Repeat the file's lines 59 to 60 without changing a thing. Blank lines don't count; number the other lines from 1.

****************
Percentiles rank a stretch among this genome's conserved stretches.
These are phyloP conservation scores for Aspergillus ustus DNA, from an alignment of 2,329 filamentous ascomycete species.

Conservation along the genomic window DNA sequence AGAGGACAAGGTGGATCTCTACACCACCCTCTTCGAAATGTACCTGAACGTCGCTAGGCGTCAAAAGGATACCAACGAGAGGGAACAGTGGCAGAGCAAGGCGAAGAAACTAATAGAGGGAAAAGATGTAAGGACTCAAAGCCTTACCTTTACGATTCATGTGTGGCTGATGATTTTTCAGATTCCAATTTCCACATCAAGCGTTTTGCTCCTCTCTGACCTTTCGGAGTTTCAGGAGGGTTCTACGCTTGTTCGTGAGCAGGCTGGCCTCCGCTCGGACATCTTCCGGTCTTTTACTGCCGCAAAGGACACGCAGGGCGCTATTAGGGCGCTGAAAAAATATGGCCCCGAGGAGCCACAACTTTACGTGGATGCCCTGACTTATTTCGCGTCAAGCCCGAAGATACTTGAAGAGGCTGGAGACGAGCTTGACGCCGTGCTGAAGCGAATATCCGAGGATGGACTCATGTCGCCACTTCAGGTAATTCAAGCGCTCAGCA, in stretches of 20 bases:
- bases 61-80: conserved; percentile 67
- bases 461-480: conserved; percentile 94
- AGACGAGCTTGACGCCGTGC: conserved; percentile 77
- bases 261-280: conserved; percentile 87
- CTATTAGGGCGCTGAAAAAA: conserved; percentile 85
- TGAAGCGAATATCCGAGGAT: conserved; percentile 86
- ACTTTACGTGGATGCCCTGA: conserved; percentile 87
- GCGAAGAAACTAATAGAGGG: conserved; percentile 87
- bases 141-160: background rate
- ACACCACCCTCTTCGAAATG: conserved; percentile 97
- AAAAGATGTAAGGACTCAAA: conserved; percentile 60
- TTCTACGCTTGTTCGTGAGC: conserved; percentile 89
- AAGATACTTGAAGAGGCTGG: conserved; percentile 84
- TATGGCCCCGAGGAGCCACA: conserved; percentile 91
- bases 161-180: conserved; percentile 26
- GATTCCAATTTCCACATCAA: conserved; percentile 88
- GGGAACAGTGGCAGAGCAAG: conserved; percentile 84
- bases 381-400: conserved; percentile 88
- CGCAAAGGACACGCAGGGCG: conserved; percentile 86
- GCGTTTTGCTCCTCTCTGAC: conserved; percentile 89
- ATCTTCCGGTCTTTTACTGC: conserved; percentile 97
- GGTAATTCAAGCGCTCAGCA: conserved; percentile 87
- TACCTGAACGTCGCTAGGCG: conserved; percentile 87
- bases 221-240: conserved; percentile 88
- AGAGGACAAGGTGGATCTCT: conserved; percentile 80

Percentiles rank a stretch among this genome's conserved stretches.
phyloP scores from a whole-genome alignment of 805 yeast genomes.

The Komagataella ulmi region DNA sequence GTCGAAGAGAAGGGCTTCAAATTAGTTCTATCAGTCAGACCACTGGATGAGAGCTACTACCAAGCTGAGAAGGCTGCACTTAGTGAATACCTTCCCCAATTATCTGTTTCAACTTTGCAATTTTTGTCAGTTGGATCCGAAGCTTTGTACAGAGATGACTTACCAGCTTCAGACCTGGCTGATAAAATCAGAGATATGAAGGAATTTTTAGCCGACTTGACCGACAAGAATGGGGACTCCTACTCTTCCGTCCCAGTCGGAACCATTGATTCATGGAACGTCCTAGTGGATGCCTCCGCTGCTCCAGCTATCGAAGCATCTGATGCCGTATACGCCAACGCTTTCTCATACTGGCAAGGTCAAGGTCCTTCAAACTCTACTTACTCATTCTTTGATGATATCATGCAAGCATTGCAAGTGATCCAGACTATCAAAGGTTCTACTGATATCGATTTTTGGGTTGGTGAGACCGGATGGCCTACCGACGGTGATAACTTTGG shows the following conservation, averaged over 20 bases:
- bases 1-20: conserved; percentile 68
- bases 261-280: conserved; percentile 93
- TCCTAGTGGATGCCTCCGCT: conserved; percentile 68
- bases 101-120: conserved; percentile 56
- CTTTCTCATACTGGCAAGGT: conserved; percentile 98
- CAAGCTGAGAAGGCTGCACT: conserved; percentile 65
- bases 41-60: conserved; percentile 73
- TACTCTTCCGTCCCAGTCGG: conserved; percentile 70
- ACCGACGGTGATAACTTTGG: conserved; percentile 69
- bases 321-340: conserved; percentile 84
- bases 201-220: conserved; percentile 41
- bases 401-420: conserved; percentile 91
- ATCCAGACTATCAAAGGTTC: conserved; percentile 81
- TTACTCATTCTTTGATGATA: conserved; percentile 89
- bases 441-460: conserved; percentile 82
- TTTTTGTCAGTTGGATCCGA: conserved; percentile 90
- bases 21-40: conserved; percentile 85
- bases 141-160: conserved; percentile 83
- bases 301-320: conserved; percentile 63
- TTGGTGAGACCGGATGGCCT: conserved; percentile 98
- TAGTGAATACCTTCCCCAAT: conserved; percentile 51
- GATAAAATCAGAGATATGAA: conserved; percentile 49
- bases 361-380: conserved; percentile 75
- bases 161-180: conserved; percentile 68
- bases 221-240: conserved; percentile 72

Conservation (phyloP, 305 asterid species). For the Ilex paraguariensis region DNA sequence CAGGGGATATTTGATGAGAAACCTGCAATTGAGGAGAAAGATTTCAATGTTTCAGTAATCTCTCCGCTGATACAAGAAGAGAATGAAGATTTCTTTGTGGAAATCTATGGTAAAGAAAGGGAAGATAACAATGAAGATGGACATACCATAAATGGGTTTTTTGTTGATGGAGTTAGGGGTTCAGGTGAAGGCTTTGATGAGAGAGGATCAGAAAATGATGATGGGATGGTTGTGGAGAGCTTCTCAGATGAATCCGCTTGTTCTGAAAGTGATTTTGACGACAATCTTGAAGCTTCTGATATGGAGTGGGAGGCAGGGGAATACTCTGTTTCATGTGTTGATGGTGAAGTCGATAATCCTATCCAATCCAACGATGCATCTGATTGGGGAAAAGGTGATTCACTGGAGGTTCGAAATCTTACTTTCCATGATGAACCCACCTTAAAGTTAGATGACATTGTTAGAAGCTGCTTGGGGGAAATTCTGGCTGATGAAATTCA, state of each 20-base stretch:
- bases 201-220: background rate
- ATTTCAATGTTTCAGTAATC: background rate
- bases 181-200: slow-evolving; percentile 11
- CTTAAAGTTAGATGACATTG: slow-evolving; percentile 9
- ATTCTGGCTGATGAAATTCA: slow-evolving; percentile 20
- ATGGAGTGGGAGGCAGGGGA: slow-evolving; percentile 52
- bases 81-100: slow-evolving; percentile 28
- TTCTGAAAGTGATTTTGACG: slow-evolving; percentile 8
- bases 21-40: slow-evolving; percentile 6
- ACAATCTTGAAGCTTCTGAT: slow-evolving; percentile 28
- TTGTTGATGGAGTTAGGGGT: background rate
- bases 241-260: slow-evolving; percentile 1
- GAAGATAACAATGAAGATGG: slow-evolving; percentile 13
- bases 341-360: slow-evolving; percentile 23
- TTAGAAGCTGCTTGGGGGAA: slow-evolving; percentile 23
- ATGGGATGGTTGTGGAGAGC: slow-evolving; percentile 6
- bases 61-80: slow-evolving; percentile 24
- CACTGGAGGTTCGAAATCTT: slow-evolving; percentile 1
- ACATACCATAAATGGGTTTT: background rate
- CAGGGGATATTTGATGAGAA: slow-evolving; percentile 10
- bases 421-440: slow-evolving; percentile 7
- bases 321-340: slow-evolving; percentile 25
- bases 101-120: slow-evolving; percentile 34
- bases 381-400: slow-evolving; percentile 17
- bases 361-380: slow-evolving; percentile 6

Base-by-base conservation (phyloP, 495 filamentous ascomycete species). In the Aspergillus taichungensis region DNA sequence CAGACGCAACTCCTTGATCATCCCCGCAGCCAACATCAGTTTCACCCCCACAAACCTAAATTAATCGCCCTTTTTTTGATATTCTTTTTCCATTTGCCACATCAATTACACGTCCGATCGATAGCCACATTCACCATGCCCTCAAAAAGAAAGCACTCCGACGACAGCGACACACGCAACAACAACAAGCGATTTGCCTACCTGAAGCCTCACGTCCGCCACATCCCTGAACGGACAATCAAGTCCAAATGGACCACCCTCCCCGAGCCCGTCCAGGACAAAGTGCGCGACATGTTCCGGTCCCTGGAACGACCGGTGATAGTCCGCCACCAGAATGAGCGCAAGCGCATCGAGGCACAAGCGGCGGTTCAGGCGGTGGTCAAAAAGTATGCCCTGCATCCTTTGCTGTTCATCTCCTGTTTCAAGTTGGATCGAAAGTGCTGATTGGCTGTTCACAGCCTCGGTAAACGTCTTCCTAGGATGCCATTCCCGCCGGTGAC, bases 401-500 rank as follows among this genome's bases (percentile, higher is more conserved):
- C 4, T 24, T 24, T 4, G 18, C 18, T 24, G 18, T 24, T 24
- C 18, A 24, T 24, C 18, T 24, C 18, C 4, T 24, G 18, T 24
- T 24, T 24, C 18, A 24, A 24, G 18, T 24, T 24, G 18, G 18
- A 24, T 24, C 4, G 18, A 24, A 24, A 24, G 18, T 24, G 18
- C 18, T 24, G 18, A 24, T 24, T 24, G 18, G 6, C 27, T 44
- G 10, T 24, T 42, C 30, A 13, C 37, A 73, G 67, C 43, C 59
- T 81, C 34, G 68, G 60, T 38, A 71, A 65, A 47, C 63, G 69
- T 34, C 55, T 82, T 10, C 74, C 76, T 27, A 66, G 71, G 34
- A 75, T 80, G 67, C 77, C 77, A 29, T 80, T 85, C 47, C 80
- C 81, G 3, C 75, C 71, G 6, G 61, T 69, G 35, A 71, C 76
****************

- ATTTCAATGTTTCAGTAATC: background rate
- bases 181-200: slow-evolving; percentile 11